My advice would be to buy cheap and then trade up if you find that your initial choice doesn't work for you. I.e., start with one of the 115/120/125 wides at ~$400. Or perhaps one of the slower 90's if you can live with less movement and more falloff - those are very common and tend to be inexpensive. So far as I'm concerned the 90 SA-XL is an expensive, somewhat awkward-handling, special-purpose problem-solving lens, not something you want to start with just because the specs look great on paper.
I don't think "invest in the correct tool from the start" tells you what to do, because you don't yet necessarily know what the correct tool is. Your FL preferences for 35 and MF may not be a reliable guide to what will make you happiest for 6x17. 90 gives a comfortable, normal-to-semiwide vertical field of view on 120 rollfilm, but the horizontal field of 90 on 6x17 is very wide. Many users of panoramic formats end up going a bit tighter on the vertical field after they get over the thrill of the ultrawide view and it starts to sink in how difficult it can be to compose with the shorter FLs. By the same token, your assumptions about how much movement you're going to need may or may not hold up once you start working in the field.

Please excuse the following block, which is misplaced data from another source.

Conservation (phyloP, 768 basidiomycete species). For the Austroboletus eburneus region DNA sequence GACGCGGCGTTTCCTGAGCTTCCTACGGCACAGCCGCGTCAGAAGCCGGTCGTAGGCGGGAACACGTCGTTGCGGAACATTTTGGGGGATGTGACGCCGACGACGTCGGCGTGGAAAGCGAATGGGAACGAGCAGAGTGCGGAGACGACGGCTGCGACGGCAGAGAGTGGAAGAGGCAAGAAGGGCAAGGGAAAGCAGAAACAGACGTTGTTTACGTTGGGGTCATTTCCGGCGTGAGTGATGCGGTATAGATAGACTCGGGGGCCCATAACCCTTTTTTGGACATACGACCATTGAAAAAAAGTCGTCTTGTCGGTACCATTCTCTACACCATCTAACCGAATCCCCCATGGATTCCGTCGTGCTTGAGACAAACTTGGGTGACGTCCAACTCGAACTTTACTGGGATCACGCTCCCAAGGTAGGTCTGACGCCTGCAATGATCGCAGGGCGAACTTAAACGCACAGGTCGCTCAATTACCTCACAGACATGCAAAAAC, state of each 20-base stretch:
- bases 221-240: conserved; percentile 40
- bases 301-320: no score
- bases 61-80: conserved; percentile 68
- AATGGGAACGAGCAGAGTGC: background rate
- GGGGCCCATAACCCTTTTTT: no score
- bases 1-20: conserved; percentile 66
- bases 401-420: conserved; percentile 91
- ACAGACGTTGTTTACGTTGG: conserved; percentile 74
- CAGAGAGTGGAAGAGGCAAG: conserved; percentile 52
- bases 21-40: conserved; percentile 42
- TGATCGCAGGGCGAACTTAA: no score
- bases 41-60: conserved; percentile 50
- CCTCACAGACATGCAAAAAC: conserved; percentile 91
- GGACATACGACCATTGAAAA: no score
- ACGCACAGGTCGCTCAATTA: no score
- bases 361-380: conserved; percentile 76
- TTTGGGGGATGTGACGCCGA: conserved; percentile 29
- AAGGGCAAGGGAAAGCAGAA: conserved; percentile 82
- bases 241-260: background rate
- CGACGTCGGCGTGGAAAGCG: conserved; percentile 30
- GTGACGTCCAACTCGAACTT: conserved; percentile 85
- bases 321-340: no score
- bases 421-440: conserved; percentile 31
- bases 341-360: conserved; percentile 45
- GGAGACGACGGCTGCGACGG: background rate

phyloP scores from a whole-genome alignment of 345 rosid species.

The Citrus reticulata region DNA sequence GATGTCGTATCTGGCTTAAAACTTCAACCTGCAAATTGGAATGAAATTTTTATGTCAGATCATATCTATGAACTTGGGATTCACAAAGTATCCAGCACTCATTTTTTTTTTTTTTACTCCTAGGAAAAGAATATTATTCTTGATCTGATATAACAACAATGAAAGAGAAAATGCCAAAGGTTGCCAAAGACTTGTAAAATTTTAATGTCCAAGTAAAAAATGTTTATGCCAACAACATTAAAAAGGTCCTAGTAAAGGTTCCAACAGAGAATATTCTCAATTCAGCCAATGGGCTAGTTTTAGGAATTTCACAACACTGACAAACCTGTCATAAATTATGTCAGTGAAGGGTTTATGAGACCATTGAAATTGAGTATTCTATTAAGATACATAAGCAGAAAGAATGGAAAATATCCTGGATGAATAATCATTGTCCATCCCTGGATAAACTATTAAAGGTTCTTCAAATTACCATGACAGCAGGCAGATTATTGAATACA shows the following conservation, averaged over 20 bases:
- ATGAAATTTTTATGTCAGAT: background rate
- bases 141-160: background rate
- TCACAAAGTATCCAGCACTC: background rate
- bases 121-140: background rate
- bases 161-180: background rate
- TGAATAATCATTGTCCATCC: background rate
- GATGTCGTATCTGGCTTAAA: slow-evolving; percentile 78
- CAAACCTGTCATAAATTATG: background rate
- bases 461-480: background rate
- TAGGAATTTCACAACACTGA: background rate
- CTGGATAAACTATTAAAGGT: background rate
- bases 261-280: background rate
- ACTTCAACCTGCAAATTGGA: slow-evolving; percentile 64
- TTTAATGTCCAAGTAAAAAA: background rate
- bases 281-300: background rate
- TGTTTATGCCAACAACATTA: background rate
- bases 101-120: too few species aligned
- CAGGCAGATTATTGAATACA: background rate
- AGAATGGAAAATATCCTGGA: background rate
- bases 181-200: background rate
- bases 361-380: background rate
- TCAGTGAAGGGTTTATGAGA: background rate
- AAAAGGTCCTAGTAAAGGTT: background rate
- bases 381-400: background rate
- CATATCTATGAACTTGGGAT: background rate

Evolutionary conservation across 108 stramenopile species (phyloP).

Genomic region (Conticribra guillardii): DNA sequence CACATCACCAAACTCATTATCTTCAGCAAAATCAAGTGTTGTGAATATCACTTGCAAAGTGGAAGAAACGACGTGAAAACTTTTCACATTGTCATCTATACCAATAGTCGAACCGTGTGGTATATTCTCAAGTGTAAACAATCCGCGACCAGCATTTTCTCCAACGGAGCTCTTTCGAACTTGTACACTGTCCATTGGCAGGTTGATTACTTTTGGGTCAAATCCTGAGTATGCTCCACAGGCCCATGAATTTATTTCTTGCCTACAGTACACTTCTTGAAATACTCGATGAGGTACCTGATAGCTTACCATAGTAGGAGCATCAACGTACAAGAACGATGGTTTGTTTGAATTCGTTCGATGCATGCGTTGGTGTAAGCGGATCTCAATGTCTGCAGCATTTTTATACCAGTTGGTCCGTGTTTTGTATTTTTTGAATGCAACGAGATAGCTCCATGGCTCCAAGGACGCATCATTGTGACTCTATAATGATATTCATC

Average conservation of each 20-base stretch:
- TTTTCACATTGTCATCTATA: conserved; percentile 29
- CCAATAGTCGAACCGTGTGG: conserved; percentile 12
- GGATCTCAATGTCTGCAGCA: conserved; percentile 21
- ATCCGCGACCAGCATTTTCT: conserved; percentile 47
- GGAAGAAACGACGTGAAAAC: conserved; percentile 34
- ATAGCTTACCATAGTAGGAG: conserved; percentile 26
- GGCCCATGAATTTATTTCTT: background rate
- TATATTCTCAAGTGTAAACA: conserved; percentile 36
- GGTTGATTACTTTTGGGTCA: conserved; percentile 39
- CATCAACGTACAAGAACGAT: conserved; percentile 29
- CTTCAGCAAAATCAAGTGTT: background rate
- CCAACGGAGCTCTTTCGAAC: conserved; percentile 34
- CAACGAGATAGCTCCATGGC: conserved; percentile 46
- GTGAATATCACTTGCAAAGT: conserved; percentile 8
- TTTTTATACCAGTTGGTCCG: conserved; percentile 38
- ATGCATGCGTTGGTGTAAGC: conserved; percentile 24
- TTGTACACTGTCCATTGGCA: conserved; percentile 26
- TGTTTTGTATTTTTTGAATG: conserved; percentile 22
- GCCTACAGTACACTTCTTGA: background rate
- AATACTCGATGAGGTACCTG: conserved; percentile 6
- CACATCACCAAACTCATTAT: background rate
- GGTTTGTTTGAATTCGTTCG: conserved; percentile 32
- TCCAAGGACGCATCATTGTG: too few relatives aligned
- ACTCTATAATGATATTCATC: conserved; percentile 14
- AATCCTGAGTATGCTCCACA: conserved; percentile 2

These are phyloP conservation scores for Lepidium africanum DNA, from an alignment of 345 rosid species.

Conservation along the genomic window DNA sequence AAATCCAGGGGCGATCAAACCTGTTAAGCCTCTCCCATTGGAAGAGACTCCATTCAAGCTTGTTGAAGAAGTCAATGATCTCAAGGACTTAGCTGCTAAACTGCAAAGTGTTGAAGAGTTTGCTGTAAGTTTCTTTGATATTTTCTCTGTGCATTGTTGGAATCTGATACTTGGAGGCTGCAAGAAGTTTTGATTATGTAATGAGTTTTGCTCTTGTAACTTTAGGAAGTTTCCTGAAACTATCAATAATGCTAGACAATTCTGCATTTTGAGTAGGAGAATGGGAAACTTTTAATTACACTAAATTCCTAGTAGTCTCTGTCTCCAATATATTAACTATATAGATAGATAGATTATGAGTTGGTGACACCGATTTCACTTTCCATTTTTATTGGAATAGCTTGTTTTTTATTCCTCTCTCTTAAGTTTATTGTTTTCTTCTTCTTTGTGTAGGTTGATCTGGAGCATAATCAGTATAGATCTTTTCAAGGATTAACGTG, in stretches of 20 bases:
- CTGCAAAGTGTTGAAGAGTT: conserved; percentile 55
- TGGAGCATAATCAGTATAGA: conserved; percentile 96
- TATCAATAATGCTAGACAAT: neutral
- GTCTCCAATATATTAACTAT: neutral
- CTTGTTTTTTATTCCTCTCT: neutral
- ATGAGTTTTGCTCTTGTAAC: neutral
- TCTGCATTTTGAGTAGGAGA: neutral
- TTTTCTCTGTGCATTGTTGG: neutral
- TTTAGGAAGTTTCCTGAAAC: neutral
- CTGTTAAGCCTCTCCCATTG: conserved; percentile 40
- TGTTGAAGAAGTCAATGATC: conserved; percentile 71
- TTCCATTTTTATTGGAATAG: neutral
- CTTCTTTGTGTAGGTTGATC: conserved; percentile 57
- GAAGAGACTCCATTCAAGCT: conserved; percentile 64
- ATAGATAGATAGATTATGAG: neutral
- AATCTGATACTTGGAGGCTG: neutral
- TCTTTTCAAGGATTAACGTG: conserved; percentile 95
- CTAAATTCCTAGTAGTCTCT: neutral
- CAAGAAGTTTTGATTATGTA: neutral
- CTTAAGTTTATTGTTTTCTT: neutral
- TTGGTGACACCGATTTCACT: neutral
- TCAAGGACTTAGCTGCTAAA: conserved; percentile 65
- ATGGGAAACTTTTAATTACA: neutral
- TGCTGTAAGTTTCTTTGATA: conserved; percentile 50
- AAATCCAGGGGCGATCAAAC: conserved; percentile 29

My experience with the 90 SA-XL is limited to one test exposure so far, as an ultrawide on whole plate. For that kind of stretch the falloff is very substantial, even stopped down. But I haven't tried the lens at open aperture nor am I likely to anytime soon, I'm afraid. I always use my 115 Grandagon stopped down, too.
I did just take a peek at the LFF thread. My inclination is to agree substantially with Frank.
Now, time to unwind - though truth be told, I'm sufficiently old and creaky that my mind turns more to telomerase these days...